The two-year Rural Library Fellowship, funded by a grant from the Institute of Museum and Library Services and Save the Children, is attempting to boost the capacity of libraries and “activate libraries around third grade reading” according to Dreama Gentry, executive director of Partners for Education at Berea College. “In rural places, the library and the school are the hubs,” Gentry said. “Our focus is really how can libraries accelerate outcomes for kids.”

Nationwide, at least sixteen states and Washington D.C. require schools hold back most students who are not reading proficiently by the end of third grade. Research shows if students are not reading at grade level by third grade, they are less likely to graduate high school. The Rural Library Fellowship comes at a time when test scores show many students have lost ground in reading and more are reading below grade level than last year due to the pandemic. Educators say many children have lacked access to books at school this year due to pandemic-related protocols.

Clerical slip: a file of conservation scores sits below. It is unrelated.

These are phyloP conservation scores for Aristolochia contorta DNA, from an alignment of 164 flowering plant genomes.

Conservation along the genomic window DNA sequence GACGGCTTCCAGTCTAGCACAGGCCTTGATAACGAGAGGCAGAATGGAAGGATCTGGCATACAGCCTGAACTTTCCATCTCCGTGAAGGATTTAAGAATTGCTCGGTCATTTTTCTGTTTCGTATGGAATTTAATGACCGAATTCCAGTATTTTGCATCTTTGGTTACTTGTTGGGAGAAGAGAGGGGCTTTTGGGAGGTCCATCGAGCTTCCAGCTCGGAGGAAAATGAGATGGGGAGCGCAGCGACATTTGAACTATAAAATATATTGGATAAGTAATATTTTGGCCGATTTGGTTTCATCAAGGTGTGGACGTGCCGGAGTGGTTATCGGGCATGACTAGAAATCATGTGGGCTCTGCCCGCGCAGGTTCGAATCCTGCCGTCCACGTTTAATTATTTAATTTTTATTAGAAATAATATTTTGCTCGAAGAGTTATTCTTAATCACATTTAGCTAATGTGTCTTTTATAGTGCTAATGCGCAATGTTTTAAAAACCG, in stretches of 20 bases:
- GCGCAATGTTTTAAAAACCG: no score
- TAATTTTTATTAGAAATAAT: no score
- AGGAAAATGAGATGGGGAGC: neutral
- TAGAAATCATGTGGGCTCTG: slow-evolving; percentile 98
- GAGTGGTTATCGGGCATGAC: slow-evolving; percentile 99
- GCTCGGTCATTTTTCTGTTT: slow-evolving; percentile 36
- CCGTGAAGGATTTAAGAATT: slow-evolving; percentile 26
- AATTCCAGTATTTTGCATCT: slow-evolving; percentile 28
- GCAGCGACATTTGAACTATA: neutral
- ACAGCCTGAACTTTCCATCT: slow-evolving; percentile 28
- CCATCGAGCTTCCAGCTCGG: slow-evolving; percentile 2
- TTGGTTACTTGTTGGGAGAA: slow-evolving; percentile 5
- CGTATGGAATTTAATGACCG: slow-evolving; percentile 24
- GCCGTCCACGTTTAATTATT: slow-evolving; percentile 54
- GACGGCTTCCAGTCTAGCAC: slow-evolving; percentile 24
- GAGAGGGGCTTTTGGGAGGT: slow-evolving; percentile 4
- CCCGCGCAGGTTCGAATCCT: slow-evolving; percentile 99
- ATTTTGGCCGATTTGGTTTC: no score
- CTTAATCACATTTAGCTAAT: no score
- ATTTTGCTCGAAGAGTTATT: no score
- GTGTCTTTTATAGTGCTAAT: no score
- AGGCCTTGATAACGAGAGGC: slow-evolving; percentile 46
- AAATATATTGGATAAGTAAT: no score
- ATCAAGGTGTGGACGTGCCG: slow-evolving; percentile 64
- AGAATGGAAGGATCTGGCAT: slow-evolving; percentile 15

Some libraries across the country have tried to innovate during the pandemic, offering mobile libraries, outdoor story times and mailing books to children at home. With the launch of the new fellowship program, twenty-two library employees from rural libraries nationwide will receive professional development on topics like brain science and early literacy, as well as coaching on how they can help boost literacy. Fellows will receive a small stipend and project funds to create a literacy-based program in their library. Some examples: updating libraries with culturally appropriate books or interactive activities like a “story walk” that incorporate literary elements through a walking trail.

Read the full article about rural libraries step in for reading proficiency by Jackie Mader at The Hechinger Report.